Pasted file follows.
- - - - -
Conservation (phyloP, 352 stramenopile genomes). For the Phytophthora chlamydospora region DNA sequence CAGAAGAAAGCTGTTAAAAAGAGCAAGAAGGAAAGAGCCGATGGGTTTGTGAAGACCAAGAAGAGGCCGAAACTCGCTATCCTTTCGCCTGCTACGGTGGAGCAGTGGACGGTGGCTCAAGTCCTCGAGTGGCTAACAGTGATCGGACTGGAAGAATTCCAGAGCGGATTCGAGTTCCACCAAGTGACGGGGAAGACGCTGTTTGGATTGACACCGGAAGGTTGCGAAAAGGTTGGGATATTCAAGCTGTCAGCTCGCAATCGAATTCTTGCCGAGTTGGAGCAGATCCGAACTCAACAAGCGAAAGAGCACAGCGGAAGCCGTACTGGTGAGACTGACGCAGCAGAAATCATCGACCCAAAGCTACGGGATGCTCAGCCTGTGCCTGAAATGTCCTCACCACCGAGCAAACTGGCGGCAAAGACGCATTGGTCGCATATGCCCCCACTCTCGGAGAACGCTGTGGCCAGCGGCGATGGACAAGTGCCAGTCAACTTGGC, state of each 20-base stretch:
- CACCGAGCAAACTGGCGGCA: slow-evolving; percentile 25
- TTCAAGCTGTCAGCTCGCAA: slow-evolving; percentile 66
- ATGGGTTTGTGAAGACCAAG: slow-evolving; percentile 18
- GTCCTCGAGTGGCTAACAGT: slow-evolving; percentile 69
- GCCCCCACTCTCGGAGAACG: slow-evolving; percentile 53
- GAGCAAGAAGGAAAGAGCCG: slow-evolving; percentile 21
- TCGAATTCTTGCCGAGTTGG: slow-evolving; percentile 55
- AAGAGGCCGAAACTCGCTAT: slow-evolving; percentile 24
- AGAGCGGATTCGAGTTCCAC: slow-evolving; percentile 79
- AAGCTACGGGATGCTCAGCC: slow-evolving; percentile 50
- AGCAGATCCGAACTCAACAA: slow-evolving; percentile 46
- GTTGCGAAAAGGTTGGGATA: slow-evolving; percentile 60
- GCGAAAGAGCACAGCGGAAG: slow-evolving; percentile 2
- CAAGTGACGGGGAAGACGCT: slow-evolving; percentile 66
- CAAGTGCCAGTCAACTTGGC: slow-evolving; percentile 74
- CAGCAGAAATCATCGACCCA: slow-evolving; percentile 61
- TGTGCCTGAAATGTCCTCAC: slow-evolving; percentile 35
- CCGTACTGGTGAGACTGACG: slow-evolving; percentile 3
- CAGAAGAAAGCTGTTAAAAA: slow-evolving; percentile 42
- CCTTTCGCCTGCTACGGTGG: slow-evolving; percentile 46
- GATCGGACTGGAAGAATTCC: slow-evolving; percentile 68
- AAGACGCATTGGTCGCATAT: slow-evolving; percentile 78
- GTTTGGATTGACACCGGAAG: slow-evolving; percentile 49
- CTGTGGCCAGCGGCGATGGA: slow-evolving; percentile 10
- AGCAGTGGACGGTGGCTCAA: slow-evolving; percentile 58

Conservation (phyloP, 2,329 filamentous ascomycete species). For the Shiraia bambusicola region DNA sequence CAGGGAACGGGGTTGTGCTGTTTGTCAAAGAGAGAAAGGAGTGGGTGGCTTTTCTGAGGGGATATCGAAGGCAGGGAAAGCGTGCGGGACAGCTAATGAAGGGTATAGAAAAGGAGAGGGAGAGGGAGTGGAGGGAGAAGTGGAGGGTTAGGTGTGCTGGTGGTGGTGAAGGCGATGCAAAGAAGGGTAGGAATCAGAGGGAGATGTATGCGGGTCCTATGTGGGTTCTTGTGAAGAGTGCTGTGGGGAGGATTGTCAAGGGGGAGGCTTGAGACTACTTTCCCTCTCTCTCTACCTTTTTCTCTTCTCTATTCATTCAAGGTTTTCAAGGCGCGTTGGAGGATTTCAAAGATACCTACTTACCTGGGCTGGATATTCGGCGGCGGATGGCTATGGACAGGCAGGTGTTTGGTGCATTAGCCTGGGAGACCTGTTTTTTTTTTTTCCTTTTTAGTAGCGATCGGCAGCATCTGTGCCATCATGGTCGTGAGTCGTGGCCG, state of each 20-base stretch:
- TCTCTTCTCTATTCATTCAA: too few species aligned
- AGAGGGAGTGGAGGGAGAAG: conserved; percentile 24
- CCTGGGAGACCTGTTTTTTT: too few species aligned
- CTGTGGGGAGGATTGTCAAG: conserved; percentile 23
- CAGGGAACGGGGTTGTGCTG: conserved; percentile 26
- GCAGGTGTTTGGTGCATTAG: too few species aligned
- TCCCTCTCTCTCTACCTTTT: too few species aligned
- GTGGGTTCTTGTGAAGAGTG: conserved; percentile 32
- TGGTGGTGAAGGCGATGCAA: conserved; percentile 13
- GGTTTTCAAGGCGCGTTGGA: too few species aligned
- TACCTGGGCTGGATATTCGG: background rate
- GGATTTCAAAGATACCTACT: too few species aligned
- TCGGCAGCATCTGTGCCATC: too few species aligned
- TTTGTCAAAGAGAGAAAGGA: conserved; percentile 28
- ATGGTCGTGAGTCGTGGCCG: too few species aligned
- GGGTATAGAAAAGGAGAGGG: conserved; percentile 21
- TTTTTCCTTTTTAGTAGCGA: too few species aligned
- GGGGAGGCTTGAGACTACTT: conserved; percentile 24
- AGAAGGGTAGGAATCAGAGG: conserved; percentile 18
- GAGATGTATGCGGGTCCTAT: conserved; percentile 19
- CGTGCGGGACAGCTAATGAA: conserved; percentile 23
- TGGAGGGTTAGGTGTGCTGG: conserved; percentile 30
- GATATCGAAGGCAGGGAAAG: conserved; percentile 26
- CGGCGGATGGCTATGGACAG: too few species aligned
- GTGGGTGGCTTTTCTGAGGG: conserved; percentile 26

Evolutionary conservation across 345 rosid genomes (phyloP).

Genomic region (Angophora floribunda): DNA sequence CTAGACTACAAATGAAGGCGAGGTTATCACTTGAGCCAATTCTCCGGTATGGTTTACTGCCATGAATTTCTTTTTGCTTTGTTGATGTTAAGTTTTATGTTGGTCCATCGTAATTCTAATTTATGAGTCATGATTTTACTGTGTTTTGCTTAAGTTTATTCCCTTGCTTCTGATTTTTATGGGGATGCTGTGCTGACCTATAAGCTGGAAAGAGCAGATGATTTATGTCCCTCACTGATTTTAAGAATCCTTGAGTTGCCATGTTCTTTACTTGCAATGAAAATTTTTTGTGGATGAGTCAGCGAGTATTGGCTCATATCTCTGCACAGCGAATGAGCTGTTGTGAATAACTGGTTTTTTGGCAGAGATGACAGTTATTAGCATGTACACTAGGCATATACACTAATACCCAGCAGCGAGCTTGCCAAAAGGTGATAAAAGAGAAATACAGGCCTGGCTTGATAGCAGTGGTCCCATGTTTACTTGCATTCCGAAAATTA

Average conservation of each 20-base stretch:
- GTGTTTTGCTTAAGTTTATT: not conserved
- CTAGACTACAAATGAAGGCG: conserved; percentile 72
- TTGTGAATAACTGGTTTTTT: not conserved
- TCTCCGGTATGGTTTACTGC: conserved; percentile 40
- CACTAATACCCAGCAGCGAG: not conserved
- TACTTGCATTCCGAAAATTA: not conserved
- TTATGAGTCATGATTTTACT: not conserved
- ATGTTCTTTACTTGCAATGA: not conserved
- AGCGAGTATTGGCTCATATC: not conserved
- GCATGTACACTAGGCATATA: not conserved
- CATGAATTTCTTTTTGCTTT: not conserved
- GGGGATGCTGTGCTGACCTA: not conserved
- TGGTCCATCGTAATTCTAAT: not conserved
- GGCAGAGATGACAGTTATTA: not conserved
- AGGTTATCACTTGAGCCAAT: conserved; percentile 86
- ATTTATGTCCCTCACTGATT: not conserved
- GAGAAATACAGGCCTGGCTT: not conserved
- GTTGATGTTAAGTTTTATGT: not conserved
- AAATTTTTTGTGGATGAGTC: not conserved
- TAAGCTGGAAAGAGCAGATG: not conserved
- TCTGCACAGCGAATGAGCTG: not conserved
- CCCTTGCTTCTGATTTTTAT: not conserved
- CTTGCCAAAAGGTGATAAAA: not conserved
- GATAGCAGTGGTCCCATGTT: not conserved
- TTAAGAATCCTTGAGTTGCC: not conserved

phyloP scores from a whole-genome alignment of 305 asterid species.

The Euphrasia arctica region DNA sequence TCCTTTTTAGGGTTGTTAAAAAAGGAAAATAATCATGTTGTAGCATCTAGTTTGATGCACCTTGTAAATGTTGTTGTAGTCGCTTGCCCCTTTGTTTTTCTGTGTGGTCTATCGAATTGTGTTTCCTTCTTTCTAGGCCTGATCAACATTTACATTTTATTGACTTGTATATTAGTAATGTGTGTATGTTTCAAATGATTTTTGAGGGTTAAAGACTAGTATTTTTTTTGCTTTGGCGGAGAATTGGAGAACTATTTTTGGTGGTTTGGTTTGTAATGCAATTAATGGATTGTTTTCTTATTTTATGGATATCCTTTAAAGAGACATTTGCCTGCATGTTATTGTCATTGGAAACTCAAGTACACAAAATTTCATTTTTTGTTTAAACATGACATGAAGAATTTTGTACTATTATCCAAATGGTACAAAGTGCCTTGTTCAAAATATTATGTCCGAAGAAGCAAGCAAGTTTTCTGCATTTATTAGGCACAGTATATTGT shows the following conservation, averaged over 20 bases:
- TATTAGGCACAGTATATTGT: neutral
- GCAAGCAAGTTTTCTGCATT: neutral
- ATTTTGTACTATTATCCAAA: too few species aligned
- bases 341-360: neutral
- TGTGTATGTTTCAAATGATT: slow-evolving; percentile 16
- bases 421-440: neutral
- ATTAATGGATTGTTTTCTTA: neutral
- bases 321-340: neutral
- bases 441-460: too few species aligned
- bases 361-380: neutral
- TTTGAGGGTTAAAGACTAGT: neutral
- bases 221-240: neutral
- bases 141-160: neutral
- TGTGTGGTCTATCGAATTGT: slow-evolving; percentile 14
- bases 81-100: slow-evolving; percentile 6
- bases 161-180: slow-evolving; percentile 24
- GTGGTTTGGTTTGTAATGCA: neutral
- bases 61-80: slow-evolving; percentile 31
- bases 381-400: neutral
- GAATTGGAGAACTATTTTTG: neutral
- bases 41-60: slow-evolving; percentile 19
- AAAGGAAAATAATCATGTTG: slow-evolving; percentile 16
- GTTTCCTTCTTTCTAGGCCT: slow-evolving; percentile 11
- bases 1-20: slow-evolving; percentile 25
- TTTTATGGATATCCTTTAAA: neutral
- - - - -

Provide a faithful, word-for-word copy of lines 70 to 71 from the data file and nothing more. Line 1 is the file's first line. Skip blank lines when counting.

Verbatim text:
- AGGTTATCACTTGAGCCAAT: conserved; percentile 86
- ATTTATGTCCCTCACTGATT: not conserved